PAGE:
The Mural That Made A Photographer Stop In His Tracks

A student at a girl's school in Port-au-Prince walks past a mural by a famous Haitian street artist.
Courtesy of Patrick Farrell

Originally published on Tue June 23, 2015 1:50 pm

The Doctors Without Borders Instagram feed often features doctors and patients and pills.

Last week, a startlingly different photo was posted.

A woman, her head slightly turned, stares out from the wall of a building on the bustling streets of Haiti's capital, Port-au-Prince. A lock clamps her lips shut. The painted woman's larger-than-life eyes gaze past a real-life schoolgirl in blue, her head down and shoulders hunched.

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NPR Story
1:28 pm
Tue June 23, 2015

Garlic Scapes, Green Garlic And Roasted Garlic: Recipes And Tips

Clockwise from top left: garlic scapes, mature garlic and green garlic. (Kathy Gunst)

Of all the ingredients she uses in her dishes, Here & Now resident chef Kathy Gunst prizes garlic above all. “Garlic is the spine of all my cooking. I cannot imagine cooking without it,” she told host Robin Young.

Kathy gave us this primer on garlic scapes, green garlic and roasted garlic. She also brought us these four recipes:

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NPR Story
1:28 pm
Tue June 23, 2015

What Will It Take To Prevent Future Russian Aggression?

NATO Secretary General Jens Stoltenberg adjusts his spectacles during a debate of the European Parliament Foreign Affairs Committee and its Subcommittee on Security and Defence, in Brussels on March 30, 2015. (John Thys/Getty Images)

As NATO defense ministers gather for a meeting in Brussels tomorrow, they face a central question: Just how serious is the threat from Russia? Some say they have much bigger problems than Vladimir Putin, but others fear the Kremlin is growing dangerously hostile.

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NPR Story
1:28 pm
Tue June 23, 2015

Hollywood’s History Of Putting Gay Rights On Trial

Teachers Karen and Martha (Audrey Hepburn and Shirley MacLaine) find the extent of their relationship questioned in the courts of public and private opinion in 1961's "The Children's Hour." (John Springer Collection/Corbis)

Any day now, the U.S. Supreme Court is expected to decide whether or not states have the constitutional right to ban same-sex marriage. Whichever way the court goes, this ruling could create a murky legal situation for several states that allow same sex marriage, as well as several states that prohibit it.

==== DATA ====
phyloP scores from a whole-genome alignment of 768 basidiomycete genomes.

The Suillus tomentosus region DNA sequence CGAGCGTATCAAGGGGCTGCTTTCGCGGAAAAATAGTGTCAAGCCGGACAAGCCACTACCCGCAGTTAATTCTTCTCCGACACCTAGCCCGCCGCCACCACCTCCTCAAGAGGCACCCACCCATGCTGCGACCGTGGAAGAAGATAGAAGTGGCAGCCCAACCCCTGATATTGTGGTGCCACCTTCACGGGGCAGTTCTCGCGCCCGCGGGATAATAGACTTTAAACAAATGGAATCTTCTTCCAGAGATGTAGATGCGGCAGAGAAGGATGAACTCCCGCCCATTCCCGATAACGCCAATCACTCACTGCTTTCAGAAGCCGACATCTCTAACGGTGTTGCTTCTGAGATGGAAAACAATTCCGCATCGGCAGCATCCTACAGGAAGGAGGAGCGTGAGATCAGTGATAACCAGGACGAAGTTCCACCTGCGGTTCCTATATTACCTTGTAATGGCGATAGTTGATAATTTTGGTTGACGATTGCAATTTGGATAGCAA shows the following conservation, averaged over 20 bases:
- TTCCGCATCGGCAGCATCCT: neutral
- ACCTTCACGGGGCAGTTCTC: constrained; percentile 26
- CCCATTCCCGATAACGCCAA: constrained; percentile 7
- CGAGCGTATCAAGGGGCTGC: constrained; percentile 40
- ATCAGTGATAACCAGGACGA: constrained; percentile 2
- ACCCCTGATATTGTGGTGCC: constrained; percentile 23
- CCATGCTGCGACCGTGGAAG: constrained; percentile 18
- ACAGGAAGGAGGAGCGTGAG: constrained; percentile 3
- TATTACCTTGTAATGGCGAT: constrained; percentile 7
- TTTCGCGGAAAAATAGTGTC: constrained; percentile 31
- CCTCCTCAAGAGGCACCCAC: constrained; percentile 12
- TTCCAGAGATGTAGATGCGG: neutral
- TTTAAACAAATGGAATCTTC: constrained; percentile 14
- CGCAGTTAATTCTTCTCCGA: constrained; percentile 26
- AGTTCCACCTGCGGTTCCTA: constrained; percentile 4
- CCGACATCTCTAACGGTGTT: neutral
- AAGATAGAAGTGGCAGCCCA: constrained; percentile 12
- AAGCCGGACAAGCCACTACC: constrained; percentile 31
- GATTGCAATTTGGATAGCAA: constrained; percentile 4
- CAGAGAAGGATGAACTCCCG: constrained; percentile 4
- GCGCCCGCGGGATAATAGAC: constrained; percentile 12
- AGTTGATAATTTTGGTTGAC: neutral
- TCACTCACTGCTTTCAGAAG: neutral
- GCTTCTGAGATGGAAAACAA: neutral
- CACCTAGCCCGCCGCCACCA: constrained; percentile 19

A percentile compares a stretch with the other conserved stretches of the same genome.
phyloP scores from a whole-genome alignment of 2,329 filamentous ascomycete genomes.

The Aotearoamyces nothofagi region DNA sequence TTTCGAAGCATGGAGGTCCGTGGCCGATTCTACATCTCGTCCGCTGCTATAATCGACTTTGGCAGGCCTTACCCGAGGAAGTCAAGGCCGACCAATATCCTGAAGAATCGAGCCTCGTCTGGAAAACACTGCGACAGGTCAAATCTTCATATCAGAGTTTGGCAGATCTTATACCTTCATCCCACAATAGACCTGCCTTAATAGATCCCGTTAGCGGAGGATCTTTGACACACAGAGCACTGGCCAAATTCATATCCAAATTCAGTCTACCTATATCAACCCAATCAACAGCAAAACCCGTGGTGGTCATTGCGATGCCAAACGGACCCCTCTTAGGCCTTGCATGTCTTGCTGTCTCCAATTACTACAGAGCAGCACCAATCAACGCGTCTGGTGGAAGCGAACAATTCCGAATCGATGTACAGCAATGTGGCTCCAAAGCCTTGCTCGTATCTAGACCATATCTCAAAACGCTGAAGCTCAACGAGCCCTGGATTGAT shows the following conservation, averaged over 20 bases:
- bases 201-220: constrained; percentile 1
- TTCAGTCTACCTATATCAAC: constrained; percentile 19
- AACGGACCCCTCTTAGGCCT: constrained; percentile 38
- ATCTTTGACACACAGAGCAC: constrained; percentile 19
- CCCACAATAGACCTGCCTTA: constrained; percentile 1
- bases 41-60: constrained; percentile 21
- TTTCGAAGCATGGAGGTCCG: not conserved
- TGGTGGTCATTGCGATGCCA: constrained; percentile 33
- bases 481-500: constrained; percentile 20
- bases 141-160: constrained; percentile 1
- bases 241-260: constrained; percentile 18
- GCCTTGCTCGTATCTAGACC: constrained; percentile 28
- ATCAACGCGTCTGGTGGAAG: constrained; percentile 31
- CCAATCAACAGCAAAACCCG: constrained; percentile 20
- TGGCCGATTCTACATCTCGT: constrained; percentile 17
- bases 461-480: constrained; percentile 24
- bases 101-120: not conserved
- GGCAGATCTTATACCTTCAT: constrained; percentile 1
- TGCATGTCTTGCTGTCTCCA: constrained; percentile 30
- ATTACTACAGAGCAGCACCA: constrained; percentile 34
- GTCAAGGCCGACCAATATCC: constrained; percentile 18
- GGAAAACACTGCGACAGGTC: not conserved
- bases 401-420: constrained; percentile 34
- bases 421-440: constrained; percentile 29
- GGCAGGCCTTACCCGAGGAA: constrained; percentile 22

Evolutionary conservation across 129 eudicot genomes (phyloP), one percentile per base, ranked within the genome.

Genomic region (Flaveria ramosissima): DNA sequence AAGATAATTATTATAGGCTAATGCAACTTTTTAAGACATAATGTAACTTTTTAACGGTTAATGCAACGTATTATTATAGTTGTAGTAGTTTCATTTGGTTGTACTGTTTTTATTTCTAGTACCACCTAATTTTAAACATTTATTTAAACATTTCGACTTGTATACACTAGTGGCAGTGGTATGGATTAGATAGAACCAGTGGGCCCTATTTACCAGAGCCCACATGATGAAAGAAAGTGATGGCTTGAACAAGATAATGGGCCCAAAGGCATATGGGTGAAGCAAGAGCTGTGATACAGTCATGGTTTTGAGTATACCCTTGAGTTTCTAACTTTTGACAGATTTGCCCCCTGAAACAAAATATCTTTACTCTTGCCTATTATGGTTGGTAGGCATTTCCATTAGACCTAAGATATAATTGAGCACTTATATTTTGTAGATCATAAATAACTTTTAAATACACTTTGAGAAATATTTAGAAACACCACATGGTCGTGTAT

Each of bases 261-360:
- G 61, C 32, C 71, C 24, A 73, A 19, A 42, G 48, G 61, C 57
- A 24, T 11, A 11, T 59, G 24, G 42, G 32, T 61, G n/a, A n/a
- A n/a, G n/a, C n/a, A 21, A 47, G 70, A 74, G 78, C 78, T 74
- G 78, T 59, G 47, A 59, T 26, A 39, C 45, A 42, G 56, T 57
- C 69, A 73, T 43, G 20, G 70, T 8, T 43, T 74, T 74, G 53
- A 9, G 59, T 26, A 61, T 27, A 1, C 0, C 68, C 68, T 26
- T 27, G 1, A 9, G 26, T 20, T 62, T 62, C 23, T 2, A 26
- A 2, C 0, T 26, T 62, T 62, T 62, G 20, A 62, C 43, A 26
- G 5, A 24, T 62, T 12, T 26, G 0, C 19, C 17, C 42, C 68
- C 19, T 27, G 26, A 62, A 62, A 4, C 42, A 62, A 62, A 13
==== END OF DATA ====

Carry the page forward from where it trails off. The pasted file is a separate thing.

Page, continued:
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Parallels
12:41 pm
Tue June 23, 2015

Best Frenemies: Japan, Korea Mark 50th Anniversary Despite Rivalry

South Korean Foreign Minister Yun Byung-se (left) speaks with Japanese Prime Minister Shinzo Abe at their meeting in Tokyo. The two countries are marking the 50th anniversary of establishing relations. While leaders in both countries stressed the importance of the ties, a bitter history continues to strain the relationship.
Issei Kato AP

Originally published on Wed June 24, 2015 6:59 am

This week, Japan and South Korea are marking the 50th anniversary of an important treaty — the one that normalized diplomatic relations between the two countries. The two nations signed the landmark 1965 treaty after years of war and the Japanese colonization of Korea from 1910 to 1945.

But to celebrate, both countries are having to hide ongoing bitterness.

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The Two-Way
11:26 am
Tue June 23, 2015

Actor Dick Van Patten Dies At 86

Originally published on Tue June 23, 2015 1:06 pm

Actor Dick Van Patten, who played the father on the TV show Eight Is Enough, died Tuesday in Santa Monica, Calif., of complications from diabetes. He was 86.

The news was confirmed in a statement by his publicist, Jeff Ballard.

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It's All Politics
11:26 am
Tue June 23, 2015

Obama Administration To Shift Ransom-For-Hostages Rules

American Journalist James Foley, pictured in 2011. Foley's beheading at the hands of the Islamic State militant group has forced a debate over how the U.S. balances its policy of not paying ransoms.
Steven Senne AP

Originally published on Wed June 24, 2015 3:28 am

This post was updated at 1:25 p.m. ET to include comment from the White House press secretary.

The Obama administration is preparing to announce changes in the way it deals with families whose loved ones have been taken hostage by terrorist groups such as the self-declared Islamic State militant group. Families were invited to a private meeting with administration officials Tuesday in advance of a public announcement at the White House on Wednesday.

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The Two-Way
11:01 am
Tue June 23, 2015

NASA Flummoxed By Dwarf Planet's Bright Spots, 'Pyramid-Shaped Peak'

A "cluster of mysterious bright spots" can be seen on the dwarf planet Ceres, NASA says. The image was taken by the Dawn spacecraft, in orbit of Ceres.
NASA/JPL-Caltech/UCLA/MPS/DLR/IDA

New images of Ceres are the clearest ever taken, but NASA's scientists still haven't figured out the enigmatic dwarf planet. The agency's latest photos of Ceres show multiple bright spots — and a "pyramid-shaped peak towering over a relatively flat landscape."

That's according to an update posted by the space agency, saying that Ceres and its bright spots "continue to mystify."

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It's All Politics
10:25 am
Tue June 23, 2015

Republicans Don't Have A Plan Yet To Replace Obamacare Subsidies

Supporters of the Affordable Care Act rally in front of the U.S. Supreme Court in Washington, D.C., on March 4. The Supreme Court is considering the case of King v. Burwell, which could determine the fate of health care subsidies for millions of people.
Alex Wong Getty Images

Originally published on Tue June 23, 2015 4:03 pm

As the Supreme Court edges closer to issuing an opinion that could deal a blow to the federal health exchange operating in more than 30 states, Democrats have sounded a warning to their colleagues on the other side: Be careful what you wish for.